WebRTC also offers the benefit of cost effectiveness. Being open source, WebRTC is a cost-effective solution for businesses that want video capabilities but aren’t prepared to budget large amounts of money for them.. Enterprises want to offer better service to their customers, but they also want to save money doing so. To achieve that goal, many enterprises stay at the forefront of new technological developments. Many years ago, the up-and-coming technology was interactive voice response (IVR), an early use case for computer telephony integration (CTI). WebRTC will likely follow a similar trajectory, as it can save enterprises money while helping to transform customer service for the better.
Under the expectation of benefits like these, WebRTC has progressed rapidly, but its adoption is still far from universal. As of Q2 2014, WebRTC is only supported by Chrome and Firefox; the other big browsers have held off for a variety of reasons, namely uncertainty of the technology’s adoption in its current form or how standards may change it in the future. Admittedly, there are still many questions about WebRTC. Is it ready, and if so, ready for what? Can it be monetized? As it stands now, does it offer businesses new customer and self-service options that will improve operations?
Despite these questions, more companies are embracing WebRTC every day. Excitement isn’t just coming from the United States, either – companies in South America, the Middle East and Africa are all harnessing WebRTC, mainly for its video capabilities. The telecom industry has been trying to make wide-scale video telephony happen for decades and WebRTC, with its easy-to-embed nature and the ubiquity of cameras on computing devices, could finally make it happen.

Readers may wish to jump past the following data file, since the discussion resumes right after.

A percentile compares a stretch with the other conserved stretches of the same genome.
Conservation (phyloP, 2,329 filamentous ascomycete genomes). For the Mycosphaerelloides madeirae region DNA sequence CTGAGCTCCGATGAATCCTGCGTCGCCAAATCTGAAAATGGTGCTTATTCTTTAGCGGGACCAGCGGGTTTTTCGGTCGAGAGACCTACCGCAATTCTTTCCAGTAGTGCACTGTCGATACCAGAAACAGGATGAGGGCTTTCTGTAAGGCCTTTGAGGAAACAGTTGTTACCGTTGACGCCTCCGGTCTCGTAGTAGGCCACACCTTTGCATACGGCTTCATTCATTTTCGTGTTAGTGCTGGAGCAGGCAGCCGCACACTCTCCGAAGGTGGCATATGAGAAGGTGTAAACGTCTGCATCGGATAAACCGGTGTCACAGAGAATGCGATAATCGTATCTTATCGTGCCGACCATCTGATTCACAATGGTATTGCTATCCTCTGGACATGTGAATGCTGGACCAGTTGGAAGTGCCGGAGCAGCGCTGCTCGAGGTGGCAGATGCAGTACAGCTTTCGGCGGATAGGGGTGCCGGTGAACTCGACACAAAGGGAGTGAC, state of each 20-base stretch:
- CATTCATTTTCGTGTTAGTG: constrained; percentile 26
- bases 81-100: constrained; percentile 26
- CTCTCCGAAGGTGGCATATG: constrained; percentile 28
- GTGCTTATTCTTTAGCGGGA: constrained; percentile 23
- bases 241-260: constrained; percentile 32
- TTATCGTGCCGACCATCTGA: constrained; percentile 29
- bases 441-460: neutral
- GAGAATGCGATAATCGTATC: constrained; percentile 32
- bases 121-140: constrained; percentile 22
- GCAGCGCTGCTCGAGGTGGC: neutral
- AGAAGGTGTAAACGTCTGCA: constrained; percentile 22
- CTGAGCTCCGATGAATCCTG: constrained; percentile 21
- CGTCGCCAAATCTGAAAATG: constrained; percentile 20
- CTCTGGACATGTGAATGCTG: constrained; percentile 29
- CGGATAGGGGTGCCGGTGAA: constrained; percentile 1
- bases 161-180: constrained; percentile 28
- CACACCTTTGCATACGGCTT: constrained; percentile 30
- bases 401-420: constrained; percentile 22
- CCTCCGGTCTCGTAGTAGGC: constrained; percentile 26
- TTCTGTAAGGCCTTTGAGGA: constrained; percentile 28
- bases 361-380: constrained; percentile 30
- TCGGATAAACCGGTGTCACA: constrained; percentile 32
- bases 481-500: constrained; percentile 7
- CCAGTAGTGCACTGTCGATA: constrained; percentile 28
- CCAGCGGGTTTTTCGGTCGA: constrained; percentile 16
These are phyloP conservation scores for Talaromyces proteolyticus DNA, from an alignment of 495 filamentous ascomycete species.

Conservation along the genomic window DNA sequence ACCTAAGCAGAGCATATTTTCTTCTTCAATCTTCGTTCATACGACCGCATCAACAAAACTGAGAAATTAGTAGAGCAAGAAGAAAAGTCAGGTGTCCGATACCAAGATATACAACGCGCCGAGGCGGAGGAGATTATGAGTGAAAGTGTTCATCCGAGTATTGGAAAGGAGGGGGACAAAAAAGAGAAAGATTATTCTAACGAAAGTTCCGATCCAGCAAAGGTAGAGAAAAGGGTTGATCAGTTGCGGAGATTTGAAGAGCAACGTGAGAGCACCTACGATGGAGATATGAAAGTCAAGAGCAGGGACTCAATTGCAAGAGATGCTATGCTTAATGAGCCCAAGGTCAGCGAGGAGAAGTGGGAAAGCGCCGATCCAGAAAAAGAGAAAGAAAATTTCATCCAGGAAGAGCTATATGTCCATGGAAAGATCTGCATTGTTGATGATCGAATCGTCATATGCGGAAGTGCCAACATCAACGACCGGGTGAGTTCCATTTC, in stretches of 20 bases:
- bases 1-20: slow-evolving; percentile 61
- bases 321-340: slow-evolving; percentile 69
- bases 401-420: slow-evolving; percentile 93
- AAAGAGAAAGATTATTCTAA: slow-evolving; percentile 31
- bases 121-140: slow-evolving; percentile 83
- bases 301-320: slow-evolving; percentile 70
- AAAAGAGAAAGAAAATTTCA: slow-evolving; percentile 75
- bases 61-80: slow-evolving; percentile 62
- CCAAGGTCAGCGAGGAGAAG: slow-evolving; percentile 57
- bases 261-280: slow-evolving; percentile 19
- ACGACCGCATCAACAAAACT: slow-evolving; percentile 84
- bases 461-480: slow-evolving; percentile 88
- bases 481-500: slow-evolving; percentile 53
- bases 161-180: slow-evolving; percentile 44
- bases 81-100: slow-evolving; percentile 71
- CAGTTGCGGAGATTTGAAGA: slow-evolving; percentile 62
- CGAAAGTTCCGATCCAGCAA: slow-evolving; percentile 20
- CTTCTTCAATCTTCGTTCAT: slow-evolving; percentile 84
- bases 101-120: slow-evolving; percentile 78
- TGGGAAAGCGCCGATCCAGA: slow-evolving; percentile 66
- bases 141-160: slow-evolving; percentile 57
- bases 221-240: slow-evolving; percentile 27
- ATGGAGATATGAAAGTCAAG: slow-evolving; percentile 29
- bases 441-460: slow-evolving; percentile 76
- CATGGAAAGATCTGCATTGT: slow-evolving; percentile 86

As we move into an era of new networks –whether LTE or Web telephony – we can’t assume that all value-added services of the past will continue to be valuable. Services naturally fall by the wayside over time as networks and technology progress; but as they do, the potential for new value-added services only gets larger. Just imagine what will be possible when users can easily embed communications into nearly every app on ubiquitous high-speed networks. The possibilities are virtually unlimited.
With the introduction of new technology and shifting customer needs, the network continues to redefine itself, and technologies like WebRTC are evolving right along with it. It’s impossible to say how WebRTC will manifest itself at this point, but don’t be surprised if it takes a prominent role in the future of service providers and enterprises alike. And when it does, people won’t be talking less; they’ll just be able to talk through their browsers, their mobile phones or whatever device they so choose.